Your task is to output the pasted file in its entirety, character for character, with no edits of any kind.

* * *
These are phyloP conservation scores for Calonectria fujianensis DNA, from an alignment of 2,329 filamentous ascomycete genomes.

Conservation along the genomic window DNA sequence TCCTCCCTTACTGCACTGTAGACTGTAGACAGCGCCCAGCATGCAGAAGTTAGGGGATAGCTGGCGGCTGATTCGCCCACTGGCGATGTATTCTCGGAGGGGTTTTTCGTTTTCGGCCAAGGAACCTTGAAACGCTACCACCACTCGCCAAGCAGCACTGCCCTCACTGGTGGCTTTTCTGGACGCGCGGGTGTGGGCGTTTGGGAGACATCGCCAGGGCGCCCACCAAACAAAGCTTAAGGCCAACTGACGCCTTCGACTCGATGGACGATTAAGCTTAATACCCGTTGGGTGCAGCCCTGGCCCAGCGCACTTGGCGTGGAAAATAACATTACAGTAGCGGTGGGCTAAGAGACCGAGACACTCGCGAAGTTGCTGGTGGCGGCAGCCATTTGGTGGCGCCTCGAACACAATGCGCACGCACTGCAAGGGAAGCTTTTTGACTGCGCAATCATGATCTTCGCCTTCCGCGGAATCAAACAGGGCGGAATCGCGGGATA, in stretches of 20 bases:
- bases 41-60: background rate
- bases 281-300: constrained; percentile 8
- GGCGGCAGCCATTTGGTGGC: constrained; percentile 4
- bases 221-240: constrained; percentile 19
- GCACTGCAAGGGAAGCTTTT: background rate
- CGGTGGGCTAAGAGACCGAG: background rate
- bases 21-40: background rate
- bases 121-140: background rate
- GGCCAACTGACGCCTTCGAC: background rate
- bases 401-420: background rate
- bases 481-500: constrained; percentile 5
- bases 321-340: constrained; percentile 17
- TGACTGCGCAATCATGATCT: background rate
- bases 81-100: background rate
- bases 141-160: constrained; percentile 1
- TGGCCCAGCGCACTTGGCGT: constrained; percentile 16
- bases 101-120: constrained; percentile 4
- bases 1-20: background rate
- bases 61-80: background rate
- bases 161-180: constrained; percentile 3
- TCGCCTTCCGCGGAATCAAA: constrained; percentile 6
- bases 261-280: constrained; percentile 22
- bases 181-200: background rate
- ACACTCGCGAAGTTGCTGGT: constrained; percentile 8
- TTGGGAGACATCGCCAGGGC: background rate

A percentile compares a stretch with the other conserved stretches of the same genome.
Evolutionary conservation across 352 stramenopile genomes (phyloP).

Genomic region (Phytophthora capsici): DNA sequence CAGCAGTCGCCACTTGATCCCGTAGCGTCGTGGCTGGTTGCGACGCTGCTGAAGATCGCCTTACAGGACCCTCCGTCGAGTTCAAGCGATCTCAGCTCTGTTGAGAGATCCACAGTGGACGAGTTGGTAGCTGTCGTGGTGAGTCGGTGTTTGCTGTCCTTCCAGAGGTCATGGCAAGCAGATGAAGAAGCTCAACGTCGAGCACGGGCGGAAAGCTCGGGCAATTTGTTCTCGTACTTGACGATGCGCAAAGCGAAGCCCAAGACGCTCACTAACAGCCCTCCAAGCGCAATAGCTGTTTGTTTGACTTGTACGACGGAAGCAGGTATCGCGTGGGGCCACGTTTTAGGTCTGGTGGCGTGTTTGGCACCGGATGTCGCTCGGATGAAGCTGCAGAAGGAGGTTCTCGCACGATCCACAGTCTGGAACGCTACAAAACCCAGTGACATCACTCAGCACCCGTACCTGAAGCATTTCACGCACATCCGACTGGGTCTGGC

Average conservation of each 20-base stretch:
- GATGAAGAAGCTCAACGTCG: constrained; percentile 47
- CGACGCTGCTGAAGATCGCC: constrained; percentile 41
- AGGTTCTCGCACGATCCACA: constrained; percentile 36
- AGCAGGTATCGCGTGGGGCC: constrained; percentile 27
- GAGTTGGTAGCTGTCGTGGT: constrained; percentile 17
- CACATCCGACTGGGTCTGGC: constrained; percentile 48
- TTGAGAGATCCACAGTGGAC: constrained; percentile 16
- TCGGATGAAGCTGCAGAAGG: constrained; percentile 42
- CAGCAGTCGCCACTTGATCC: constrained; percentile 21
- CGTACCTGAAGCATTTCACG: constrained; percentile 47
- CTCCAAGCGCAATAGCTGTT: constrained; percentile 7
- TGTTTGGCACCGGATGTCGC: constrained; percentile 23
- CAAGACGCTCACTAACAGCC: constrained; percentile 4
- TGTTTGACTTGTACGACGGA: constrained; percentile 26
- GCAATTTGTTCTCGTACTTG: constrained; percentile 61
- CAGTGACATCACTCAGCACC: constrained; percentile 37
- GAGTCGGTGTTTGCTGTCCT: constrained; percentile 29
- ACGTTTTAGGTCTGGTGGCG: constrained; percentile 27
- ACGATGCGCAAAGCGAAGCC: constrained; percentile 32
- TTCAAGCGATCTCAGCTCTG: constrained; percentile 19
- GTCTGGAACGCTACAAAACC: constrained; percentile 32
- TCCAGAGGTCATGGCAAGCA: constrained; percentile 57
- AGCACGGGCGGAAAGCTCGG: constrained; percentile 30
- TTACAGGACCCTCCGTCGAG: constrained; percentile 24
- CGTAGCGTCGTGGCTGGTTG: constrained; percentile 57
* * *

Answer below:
These are phyloP conservation scores for Calonectria fujianensis DNA, from an alignment of 2,329 filamentous ascomycete genomes.

Conservation along the genomic window DNA sequence TCCTCCCTTACTGCACTGTAGACTGTAGACAGCGCCCAGCATGCAGAAGTTAGGGGATAGCTGGCGGCTGATTCGCCCACTGGCGATGTATTCTCGGAGGGGTTTTTCGTTTTCGGCCAAGGAACCTTGAAACGCTACCACCACTCGCCAAGCAGCACTGCCCTCACTGGTGGCTTTTCTGGACGCGCGGGTGTGGGCGTTTGGGAGACATCGCCAGGGCGCCCACCAAACAAAGCTTAAGGCCAACTGACGCCTTCGACTCGATGGACGATTAAGCTTAATACCCGTTGGGTGCAGCCCTGGCCCAGCGCACTTGGCGTGGAAAATAACATTACAGTAGCGGTGGGCTAAGAGACCGAGACACTCGCGAAGTTGCTGGTGGCGGCAGCCATTTGGTGGCGCCTCGAACACAATGCGCACGCACTGCAAGGGAAGCTTTTTGACTGCGCAATCATGATCTTCGCCTTCCGCGGAATCAAACAGGGCGGAATCGCGGGATA, in stretches of 20 bases:
- bases 41-60: background rate
- bases 281-300: constrained; percentile 8
- GGCGGCAGCCATTTGGTGGC: constrained; percentile 4
- bases 221-240: constrained; percentile 19
- GCACTGCAAGGGAAGCTTTT: background rate
- CGGTGGGCTAAGAGACCGAG: background rate
- bases 21-40: background rate
- bases 121-140: background rate
- GGCCAACTGACGCCTTCGAC: background rate
- bases 401-420: background rate
- bases 481-500: constrained; percentile 5
- bases 321-340: constrained; percentile 17
- TGACTGCGCAATCATGATCT: background rate
- bases 81-100: background rate
- bases 141-160: constrained; percentile 1
- TGGCCCAGCGCACTTGGCGT: constrained; percentile 16
- bases 101-120: constrained; percentile 4
- bases 1-20: background rate
- bases 61-80: background rate
- bases 161-180: constrained; percentile 3
- TCGCCTTCCGCGGAATCAAA: constrained; percentile 6
- bases 261-280: constrained; percentile 22
- bases 181-200: background rate
- ACACTCGCGAAGTTGCTGGT: constrained; percentile 8
- TTGGGAGACATCGCCAGGGC: background rate

A percentile compares a stretch with the other conserved stretches of the same genome.
Evolutionary conservation across 352 stramenopile genomes (phyloP).

Genomic region (Phytophthora capsici): DNA sequence CAGCAGTCGCCACTTGATCCCGTAGCGTCGTGGCTGGTTGCGACGCTGCTGAAGATCGCCTTACAGGACCCTCCGTCGAGTTCAAGCGATCTCAGCTCTGTTGAGAGATCCACAGTGGACGAGTTGGTAGCTGTCGTGGTGAGTCGGTGTTTGCTGTCCTTCCAGAGGTCATGGCAAGCAGATGAAGAAGCTCAACGTCGAGCACGGGCGGAAAGCTCGGGCAATTTGTTCTCGTACTTGACGATGCGCAAAGCGAAGCCCAAGACGCTCACTAACAGCCCTCCAAGCGCAATAGCTGTTTGTTTGACTTGTACGACGGAAGCAGGTATCGCGTGGGGCCACGTTTTAGGTCTGGTGGCGTGTTTGGCACCGGATGTCGCTCGGATGAAGCTGCAGAAGGAGGTTCTCGCACGATCCACAGTCTGGAACGCTACAAAACCCAGTGACATCACTCAGCACCCGTACCTGAAGCATTTCACGCACATCCGACTGGGTCTGGC

Average conservation of each 20-base stretch:
- GATGAAGAAGCTCAACGTCG: constrained; percentile 47
- CGACGCTGCTGAAGATCGCC: constrained; percentile 41
- AGGTTCTCGCACGATCCACA: constrained; percentile 36
- AGCAGGTATCGCGTGGGGCC: constrained; percentile 27
- GAGTTGGTAGCTGTCGTGGT: constrained; percentile 17
- CACATCCGACTGGGTCTGGC: constrained; percentile 48
- TTGAGAGATCCACAGTGGAC: constrained; percentile 16
- TCGGATGAAGCTGCAGAAGG: constrained; percentile 42
- CAGCAGTCGCCACTTGATCC: constrained; percentile 21
- CGTACCTGAAGCATTTCACG: constrained; percentile 47
- CTCCAAGCGCAATAGCTGTT: constrained; percentile 7
- TGTTTGGCACCGGATGTCGC: constrained; percentile 23
- CAAGACGCTCACTAACAGCC: constrained; percentile 4
- TGTTTGACTTGTACGACGGA: constrained; percentile 26
- GCAATTTGTTCTCGTACTTG: constrained; percentile 61
- CAGTGACATCACTCAGCACC: constrained; percentile 37
- GAGTCGGTGTTTGCTGTCCT: constrained; percentile 29
- ACGTTTTAGGTCTGGTGGCG: constrained; percentile 27
- ACGATGCGCAAAGCGAAGCC: constrained; percentile 32
- TTCAAGCGATCTCAGCTCTG: constrained; percentile 19
- GTCTGGAACGCTACAAAACC: constrained; percentile 32
- TCCAGAGGTCATGGCAAGCA: constrained; percentile 57
- AGCACGGGCGGAAAGCTCGG: constrained; percentile 30
- TTACAGGACCCTCCGTCGAG: constrained; percentile 24
- CGTAGCGTCGTGGCTGGTTG: constrained; percentile 57